Mathias, Nisha and Gopal, Venkatesh (2001) Small worlds: How and why. In: Physical Review E (Statistical, Nonlinear, and Soft Matter Physics), 63 (2). 021117/1-12.
We investigate small-world networks from the point of view of their origin. While the characteristics of small-world networks are now fairly well understood, there is as yet no work on what drives the emergence of such a network architecture. In situations such as neural or transportation networks, where a physical distance between the nodes of the network exists, we study whether the small-world topology arises as a consequence of a tradeoff between maximal connectivity and minimal wiring. Using simulated annealing, we study the properties of a randomly rewired network as the relative tradeoff between wiring and connectivity is varied. When the network seeks to minimize wiring, a regular graph results. At the other extreme, when connectivity is maximized, a "random" network is obtained. In the intermediate regime, a small-world network is formed. However, unlike the model of Watts and Strogatz [Nature 393, 440 (1998)], we find an alternate route to small-world behavior through the formation of hubs, small clusters where one vertex is connected to a large number of neighbors.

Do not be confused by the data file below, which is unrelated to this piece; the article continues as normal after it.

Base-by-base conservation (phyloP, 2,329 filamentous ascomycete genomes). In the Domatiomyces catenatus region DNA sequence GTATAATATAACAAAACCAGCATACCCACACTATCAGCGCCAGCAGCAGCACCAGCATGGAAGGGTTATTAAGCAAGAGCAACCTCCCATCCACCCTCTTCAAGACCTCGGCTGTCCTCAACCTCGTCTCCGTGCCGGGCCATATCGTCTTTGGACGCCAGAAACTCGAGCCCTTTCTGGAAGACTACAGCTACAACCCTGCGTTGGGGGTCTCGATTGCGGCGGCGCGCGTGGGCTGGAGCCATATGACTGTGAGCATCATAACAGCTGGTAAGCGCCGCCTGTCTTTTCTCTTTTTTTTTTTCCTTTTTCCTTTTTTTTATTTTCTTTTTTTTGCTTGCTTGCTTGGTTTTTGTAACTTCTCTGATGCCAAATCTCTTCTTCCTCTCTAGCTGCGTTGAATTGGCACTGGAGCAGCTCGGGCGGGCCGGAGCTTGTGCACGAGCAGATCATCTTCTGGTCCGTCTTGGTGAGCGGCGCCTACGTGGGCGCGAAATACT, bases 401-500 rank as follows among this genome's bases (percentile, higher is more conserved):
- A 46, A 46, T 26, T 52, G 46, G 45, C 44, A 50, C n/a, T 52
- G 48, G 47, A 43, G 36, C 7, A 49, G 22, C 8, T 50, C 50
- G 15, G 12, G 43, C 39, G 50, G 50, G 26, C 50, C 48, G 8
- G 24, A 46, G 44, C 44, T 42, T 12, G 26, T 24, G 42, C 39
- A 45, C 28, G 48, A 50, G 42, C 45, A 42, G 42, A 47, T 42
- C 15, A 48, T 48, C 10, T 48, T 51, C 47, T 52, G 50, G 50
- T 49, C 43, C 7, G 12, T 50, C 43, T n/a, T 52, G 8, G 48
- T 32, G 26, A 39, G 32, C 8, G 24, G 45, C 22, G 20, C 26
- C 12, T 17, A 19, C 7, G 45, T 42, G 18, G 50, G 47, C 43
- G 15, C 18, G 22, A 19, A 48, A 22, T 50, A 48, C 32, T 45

|Item Type:||Journal Article|
|Additional Information:||The DOI is currently only displayed. Copyright for this article belongs to American Physical Society (APS)|
|Department/Centre:||Division of Electrical Sciences > Computer Science & Automation (Formerly, School of Automation)|
|Date Deposited:||28 Jun 2004|
|Last Modified:||19 Sep 2010 04:13|
Actions (login required)